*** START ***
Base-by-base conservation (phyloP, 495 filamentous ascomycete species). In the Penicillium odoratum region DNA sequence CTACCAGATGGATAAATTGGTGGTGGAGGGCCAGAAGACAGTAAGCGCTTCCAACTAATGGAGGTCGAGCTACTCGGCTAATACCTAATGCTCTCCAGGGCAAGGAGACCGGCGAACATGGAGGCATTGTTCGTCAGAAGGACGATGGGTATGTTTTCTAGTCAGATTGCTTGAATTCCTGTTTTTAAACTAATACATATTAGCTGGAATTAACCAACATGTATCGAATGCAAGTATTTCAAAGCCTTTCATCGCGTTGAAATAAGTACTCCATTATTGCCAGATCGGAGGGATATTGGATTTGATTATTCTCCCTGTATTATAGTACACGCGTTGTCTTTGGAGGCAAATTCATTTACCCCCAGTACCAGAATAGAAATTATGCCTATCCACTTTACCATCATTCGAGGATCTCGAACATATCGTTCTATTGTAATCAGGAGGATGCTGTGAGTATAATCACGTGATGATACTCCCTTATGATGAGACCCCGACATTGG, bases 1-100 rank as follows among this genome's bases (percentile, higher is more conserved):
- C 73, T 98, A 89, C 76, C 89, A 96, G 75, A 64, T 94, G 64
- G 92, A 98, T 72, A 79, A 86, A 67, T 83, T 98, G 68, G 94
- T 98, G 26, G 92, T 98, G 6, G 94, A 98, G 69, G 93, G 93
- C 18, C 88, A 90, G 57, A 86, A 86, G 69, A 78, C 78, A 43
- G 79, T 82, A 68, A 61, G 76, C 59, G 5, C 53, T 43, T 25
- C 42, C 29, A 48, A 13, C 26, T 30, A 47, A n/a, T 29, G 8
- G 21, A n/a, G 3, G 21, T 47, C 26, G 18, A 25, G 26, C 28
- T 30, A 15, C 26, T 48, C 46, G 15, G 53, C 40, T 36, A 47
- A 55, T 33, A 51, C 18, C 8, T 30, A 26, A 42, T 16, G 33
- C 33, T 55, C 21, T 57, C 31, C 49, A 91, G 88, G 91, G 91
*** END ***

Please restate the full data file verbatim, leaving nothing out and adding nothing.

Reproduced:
Base-by-base conservation (phyloP, 495 filamentous ascomycete species). In the Penicillium odoratum region DNA sequence CTACCAGATGGATAAATTGGTGGTGGAGGGCCAGAAGACAGTAAGCGCTTCCAACTAATGGAGGTCGAGCTACTCGGCTAATACCTAATGCTCTCCAGGGCAAGGAGACCGGCGAACATGGAGGCATTGTTCGTCAGAAGGACGATGGGTATGTTTTCTAGTCAGATTGCTTGAATTCCTGTTTTTAAACTAATACATATTAGCTGGAATTAACCAACATGTATCGAATGCAAGTATTTCAAAGCCTTTCATCGCGTTGAAATAAGTACTCCATTATTGCCAGATCGGAGGGATATTGGATTTGATTATTCTCCCTGTATTATAGTACACGCGTTGTCTTTGGAGGCAAATTCATTTACCCCCAGTACCAGAATAGAAATTATGCCTATCCACTTTACCATCATTCGAGGATCTCGAACATATCGTTCTATTGTAATCAGGAGGATGCTGTGAGTATAATCACGTGATGATACTCCCTTATGATGAGACCCCGACATTGG, bases 1-100 rank as follows among this genome's bases (percentile, higher is more conserved):
- C 73, T 98, A 89, C 76, C 89, A 96, G 75, A 64, T 94, G 64
- G 92, A 98, T 72, A 79, A 86, A 67, T 83, T 98, G 68, G 94
- T 98, G 26, G 92, T 98, G 6, G 94, A 98, G 69, G 93, G 93
- C 18, C 88, A 90, G 57, A 86, A 86, G 69, A 78, C 78, A 43
- G 79, T 82, A 68, A 61, G 76, C 59, G 5, C 53, T 43, T 25
- C 42, C 29, A 48, A 13, C 26, T 30, A 47, A n/a, T 29, G 8
- G 21, A n/a, G 3, G 21, T 47, C 26, G 18, A 25, G 26, C 28
- T 30, A 15, C 26, T 48, C 46, G 15, G 53, C 40, T 36, A 47
- A 55, T 33, A 51, C 18, C 8, T 30, A 26, A 42, T 16, G 33
- C 33, T 55, C 21, T 57, C 31, C 49, A 91, G 88, G 91, G 91